El Campo de Mañana at LOT Louisville

August 2nd, 2013  |  Published in July-August 2013

El Campo de Mañana at LOT Louisville
By Julie Gross

Land of Tomorrow (LOT) Louisville is known to exhibit some of the most intriguing contemporary art in the area. Works that make you scratch your head and make you want to pull out your camera phone to take a pic. The 18,000 square foot gallery also isn’t afraid of exhibiting as many artists as the capacious building can hold. Case in point El Campo de Mañana featured four exhibitions including RIPPED, curated by Cesar Padilla, Photographs From the Kentucky Project by Bob Hower, Nests by Radford Brown, and Destroy Fashion by Patrick Thompson.

RIPPED is a collection of rare punk and post-punk music and art t-shirts from the 70’s and 80’s in all their faded glory. Musician and vintage clothing store owner, Cesar Padilla, has been collecting these historical cotton documents for the past 20 plus years and a portion of his tenacity is hanging high on LOT’s walls. The musty smell of antiquity looms in the air as you crane your neck to read the who’s who.



Depending on your age and musical interests, seeing a few of the shirts will send you back to the days of dark, beer infused bars or they will make you think “Oh yeah, I remember them.” The Damned, The Kinks, New York Dolls, Siouxsie and the Banshees and, unjustly hidden, Joy Division’s iconic Unknown Pleasures. There wasn’t a particular rhyme or reason to the display with the exception of an area paying homage to the Sex Pistols including a shirt claimed to have been owned by Sid’s destructive counterpart Nancy Spungeon.



The exhibit was previously on display in Los Angeles and seemed to include a more intentional exhibition opposed to t-shirts hanging on wire hangers (cue Mommy Dearest) that were out of reach and range for closer examination. The 208-page book, Ripped: T-Shirts from the Underground, which features pictures of Padilla’s entire t-shirt collection including text recollections from musicians and pop culture personalities is the better bet to chronicling an homage to this bygone punk era.

Documentary photography has been happening ever since the invention of the camera made it possible to capture 3-D images on 2-D paper. Momentous events such as the American Civil War, a survey of the unadulterated Great West and the Great Depression were captured on film and brought right to our doorstep in the form of a newspaper press photo thanks to adventurous photographers willing to get their hands dirty.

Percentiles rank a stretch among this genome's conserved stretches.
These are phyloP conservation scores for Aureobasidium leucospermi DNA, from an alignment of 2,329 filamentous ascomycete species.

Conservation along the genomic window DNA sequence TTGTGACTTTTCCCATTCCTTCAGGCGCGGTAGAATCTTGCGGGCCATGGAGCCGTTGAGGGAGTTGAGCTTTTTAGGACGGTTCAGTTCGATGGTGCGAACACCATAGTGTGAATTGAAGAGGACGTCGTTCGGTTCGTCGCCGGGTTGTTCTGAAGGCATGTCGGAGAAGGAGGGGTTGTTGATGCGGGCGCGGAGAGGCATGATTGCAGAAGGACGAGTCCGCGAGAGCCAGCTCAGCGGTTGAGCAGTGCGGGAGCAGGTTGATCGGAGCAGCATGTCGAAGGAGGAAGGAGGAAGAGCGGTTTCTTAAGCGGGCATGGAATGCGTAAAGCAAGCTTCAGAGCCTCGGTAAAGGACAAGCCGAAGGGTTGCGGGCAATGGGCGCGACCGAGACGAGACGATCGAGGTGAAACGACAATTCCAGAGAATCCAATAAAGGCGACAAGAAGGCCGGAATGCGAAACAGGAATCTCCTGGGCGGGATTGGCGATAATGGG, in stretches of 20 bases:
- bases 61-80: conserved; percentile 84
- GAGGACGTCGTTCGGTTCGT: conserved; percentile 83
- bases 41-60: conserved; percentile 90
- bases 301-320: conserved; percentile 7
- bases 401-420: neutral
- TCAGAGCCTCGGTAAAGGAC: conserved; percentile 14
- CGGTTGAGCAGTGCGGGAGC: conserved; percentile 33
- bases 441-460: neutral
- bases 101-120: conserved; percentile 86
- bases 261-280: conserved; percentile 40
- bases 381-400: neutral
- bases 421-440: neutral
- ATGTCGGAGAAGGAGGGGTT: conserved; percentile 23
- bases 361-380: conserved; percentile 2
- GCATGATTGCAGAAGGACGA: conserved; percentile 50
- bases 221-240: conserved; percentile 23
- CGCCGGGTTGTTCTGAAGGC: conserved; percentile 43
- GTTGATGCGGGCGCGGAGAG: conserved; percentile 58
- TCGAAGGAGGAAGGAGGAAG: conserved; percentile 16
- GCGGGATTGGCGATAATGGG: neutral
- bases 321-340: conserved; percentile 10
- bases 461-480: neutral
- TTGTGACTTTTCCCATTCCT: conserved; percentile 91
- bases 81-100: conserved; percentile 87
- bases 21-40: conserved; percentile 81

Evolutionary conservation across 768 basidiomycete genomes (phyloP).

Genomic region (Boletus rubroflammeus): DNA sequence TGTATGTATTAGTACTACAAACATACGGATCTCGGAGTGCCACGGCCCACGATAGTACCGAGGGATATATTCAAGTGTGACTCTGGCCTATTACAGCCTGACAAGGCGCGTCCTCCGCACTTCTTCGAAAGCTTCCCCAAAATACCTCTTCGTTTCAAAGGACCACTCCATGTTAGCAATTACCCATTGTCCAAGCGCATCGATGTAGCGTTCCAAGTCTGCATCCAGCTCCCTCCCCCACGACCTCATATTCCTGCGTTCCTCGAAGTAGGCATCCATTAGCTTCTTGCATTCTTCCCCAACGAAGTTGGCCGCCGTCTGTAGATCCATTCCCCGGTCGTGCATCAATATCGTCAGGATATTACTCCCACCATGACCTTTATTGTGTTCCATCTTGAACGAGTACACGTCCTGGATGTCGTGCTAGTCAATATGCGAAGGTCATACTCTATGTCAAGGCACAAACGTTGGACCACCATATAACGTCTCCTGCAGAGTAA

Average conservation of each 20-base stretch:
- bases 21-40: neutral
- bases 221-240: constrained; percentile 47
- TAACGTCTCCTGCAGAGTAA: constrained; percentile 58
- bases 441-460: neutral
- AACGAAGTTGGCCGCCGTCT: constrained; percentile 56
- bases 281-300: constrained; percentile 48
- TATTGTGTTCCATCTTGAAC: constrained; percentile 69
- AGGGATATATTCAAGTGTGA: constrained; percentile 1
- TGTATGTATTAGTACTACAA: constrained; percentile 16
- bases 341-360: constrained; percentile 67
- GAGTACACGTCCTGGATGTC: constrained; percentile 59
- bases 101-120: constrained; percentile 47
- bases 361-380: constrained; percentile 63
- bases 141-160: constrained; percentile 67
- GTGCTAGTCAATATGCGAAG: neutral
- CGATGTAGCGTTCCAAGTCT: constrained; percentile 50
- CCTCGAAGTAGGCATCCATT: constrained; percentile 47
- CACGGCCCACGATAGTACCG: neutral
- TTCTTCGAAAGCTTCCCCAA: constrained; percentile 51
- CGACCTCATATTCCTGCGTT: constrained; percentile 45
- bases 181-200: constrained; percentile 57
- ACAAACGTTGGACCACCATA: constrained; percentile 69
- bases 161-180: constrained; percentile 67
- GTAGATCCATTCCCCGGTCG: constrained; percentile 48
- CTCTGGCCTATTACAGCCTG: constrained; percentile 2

When the United States celebrated its 200th anniversary as an independent republic, national events were created to contribute to this remarkable commemoration. Photographer Ted Wathen devised the Kentucky Documentary Photographic Project, which folded nicely into the state’s contribution to the Bicentennial festivities. When he received funding to document Kentucky’s 120 counties over a three-year period from 1975 to 77; he called on two other experienced photographers, Bill Burke and Bob Hower, to help.

A collection of Hower’s photographs from the Kentucky Documentary Photographic Project encompassed a large hallway at LOT. Twenty of the photographs were large format (32 x 44”) inevitably causing the subject matter to command the full attention of onlookers. If you’ve never seen the back country of Kentucky or rural anywhere U.S.A. these black and white photographs will startle you, but in a captivating “look at that” kind of way.

The McGuire House in Leslie County is a simple shack that sits on a hill amidst the sticks and dirt; abandoned tires litter the front like a makeshift obstacle course. A lone telephone pole stands erect as an indicator of modern progress and a beacon to the front door.



Felix Blevins and Family, also in Leslie County, is a portrait of a junk dealer who lives among the wares that he sells. From afar, Felix and his two family members seem to blend in among the scattered refuse.




Included in the exhibit is a portrait of Hower at the time of the Project as well as a behind the scenes look at how he lived out of his 1965 Vista Cruiser adapting the vehicle into a make-shift dark room.




Hower writes, “We made a serious attempt to paint an honest picture of life in a particular place at a particular time.” Bob Hower, Ted Wathen and Bill Burke have created an intimate portrait of the people and places of Kentucky as well as assembling an important document of the state’s history. A portion of these photographs is in the collection at the Smithsonian American Art Museum.

Nests by Radford Brown are an intriguing study in rope manipulation, part half macramé half other worldliness designs that hang and protrude from the walls. The works were sparse, but showed promise as works of modern craft.



Destroy Fashion by Patrick Thompson were pages ripped from popular fashion magazines then manipulated by adding paper cross eyes on the models’ pristine faces and other paper additions reminiscent of a deranged criminal’s ransom letter. With all the recent Photoshop failures on fashion magazine covers it was only a matter of time until someone portrayed the absurdity of the industry.


Comments are closed.